Herbert Williams was born in Hooton, Cheshire in 1884. He was educated at Liverpool University with degrees in science and engineering. In 1911 he became secretary and manager of the Machine Tools Trade Association. He served on Wimbledon Borough Council.
Williams contested the Combined English Universities in 1918 and Wednesbury in 1922 and 1923 without success. From 1924 to 1929, Williams was Member of Parliament for Reading and served as Parliamentary Secretary to the Board of Trade. He was a member of the first Court of the University of Reading following its receipt of a Royal Charter in 1926.
Williams was returned to Parliament in Croydon South in a by-election in February 1932. He was comfortably re-elected in 1935 and served through the war. He was vocal in arguing against the Beveridge Report in Parliament, despite it being proposed by his Croydon Conservative colleague, Henry Willink MP. He was an alderman of London County Council 1940-45.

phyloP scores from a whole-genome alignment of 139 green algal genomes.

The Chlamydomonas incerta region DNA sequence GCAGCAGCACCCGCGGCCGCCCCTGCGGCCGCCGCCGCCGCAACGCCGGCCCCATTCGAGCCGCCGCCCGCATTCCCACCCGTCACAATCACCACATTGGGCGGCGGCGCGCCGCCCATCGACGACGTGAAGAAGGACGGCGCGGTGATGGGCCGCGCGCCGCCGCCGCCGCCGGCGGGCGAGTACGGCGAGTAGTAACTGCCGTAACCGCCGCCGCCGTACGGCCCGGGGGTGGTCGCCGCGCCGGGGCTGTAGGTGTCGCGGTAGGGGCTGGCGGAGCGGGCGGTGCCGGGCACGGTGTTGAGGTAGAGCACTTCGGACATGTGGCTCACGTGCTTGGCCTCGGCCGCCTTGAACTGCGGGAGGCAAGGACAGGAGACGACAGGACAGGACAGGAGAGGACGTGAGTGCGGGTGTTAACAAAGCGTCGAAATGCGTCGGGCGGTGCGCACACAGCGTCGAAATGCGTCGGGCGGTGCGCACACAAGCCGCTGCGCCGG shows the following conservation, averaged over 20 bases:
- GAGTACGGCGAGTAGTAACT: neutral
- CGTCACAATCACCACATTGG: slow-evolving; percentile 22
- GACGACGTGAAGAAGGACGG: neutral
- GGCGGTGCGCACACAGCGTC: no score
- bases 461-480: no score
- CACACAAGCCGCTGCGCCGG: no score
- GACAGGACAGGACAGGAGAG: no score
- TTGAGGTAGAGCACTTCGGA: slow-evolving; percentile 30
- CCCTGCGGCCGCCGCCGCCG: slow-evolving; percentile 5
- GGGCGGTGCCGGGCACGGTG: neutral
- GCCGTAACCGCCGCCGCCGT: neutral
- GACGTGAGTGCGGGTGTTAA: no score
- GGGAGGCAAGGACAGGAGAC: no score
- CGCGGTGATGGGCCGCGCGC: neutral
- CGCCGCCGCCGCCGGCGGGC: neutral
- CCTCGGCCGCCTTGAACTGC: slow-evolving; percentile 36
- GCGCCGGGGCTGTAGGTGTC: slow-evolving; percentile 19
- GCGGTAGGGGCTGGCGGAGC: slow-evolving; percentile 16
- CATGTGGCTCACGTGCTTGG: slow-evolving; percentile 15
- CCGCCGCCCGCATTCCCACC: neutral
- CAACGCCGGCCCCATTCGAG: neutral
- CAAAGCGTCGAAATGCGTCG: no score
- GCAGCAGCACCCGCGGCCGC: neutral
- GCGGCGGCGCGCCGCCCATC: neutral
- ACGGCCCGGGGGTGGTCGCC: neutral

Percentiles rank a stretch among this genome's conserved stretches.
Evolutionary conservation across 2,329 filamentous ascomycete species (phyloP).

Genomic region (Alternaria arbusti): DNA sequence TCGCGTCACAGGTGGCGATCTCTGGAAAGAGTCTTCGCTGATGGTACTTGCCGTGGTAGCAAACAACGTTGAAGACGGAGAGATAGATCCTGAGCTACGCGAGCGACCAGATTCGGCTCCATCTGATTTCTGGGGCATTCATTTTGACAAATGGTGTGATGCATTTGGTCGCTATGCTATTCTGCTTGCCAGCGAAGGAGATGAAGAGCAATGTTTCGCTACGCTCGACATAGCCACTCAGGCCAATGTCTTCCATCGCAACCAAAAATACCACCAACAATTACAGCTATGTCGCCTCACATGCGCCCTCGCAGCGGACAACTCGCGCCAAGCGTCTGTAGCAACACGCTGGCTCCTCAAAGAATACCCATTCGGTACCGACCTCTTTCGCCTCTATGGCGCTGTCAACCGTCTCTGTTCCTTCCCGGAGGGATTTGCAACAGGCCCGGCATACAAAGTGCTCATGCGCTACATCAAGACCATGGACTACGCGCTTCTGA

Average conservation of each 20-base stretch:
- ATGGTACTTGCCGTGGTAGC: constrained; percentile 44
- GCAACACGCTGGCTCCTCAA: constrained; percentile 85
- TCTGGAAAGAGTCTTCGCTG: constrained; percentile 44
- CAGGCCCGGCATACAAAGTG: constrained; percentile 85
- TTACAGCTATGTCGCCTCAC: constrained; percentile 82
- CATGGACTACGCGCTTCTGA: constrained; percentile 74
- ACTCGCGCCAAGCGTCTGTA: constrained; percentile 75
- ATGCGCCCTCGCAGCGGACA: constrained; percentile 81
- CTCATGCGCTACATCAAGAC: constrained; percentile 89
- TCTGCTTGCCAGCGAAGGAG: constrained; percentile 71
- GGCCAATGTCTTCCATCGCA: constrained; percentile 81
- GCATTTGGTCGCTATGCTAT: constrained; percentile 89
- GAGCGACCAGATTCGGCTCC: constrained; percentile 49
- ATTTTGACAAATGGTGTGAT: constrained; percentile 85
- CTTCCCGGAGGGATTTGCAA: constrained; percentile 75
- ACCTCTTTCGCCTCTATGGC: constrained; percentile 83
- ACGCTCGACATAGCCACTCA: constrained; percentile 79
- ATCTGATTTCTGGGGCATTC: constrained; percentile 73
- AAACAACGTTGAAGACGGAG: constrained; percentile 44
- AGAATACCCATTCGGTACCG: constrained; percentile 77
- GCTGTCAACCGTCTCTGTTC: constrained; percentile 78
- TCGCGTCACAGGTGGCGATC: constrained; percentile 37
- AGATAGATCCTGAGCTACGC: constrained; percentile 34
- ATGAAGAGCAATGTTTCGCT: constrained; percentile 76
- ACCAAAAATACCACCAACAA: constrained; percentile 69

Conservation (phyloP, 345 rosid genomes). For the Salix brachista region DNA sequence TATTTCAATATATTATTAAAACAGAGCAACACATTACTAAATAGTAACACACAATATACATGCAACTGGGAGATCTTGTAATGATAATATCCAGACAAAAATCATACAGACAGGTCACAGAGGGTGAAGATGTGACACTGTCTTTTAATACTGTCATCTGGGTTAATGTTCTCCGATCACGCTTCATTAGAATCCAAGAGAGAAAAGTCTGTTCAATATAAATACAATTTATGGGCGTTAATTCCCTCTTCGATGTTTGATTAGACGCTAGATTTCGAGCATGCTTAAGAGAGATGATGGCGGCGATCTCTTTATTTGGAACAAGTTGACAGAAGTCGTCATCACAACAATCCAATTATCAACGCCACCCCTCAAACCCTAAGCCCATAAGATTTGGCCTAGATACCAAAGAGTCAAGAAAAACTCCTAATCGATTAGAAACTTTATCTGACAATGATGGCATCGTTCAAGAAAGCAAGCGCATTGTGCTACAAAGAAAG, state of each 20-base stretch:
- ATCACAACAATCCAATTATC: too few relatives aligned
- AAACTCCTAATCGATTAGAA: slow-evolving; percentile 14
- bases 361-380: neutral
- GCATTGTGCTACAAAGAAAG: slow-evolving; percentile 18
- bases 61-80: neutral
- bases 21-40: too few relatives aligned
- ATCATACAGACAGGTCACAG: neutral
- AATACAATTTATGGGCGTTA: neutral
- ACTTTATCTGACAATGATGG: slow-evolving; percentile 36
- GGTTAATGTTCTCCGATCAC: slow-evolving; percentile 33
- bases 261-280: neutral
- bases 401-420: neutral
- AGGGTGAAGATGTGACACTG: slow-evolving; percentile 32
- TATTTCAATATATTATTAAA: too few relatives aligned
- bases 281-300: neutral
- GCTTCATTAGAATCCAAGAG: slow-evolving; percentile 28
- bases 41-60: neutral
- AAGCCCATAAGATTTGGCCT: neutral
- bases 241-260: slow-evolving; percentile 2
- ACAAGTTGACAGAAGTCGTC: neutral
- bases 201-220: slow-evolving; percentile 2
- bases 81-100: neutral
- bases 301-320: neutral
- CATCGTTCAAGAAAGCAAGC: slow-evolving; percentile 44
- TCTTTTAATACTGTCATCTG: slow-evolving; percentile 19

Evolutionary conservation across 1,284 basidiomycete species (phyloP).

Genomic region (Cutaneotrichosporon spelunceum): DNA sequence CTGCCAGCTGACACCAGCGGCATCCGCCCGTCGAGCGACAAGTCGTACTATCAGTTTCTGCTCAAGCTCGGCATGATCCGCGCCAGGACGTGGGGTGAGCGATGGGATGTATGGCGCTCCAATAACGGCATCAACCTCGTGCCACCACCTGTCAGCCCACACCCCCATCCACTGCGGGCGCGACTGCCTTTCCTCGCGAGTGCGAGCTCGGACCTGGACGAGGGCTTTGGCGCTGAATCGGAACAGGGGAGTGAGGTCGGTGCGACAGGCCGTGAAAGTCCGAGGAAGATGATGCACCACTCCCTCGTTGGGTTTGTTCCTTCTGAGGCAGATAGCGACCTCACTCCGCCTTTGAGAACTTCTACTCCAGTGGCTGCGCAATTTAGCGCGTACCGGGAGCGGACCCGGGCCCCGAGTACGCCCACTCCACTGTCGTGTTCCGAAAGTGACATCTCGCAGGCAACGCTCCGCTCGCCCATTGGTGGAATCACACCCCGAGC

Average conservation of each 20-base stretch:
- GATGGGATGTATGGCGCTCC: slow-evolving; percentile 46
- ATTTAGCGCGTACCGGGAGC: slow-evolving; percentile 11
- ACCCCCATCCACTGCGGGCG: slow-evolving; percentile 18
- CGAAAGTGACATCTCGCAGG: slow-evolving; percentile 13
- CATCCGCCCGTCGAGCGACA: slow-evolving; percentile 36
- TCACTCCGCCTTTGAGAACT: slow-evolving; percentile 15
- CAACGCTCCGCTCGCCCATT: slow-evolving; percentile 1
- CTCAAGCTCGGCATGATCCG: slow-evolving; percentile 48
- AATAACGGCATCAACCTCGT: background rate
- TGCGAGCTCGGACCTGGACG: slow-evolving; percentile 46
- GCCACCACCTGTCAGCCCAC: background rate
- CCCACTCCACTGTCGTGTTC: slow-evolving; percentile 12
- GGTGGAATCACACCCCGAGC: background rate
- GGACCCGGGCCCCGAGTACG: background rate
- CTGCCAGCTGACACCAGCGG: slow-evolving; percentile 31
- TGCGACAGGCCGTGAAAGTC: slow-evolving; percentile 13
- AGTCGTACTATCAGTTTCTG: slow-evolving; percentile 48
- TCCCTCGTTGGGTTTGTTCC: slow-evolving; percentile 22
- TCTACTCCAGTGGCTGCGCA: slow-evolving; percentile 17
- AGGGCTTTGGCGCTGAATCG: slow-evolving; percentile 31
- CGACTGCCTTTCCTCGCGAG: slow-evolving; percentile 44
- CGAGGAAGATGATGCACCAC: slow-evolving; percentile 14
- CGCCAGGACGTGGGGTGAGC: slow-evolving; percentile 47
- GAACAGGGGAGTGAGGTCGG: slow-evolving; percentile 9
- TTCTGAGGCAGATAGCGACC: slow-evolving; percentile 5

Having been made a Baronet, Sir Herbert lost his seat in the 1945 General Election to Labour's David Rees-Williams. In February 1950, the Croydon seats were rearranged and the Conservatives won all three seats. Sir Herbert was returned in the new Croydon East seat and was re-elected in 1951. He died in 1954 and a by-election was held in his seat in September.
Herbert Williams wrote books on parliamentary matters, including The Member of Parliament and his Constituency.
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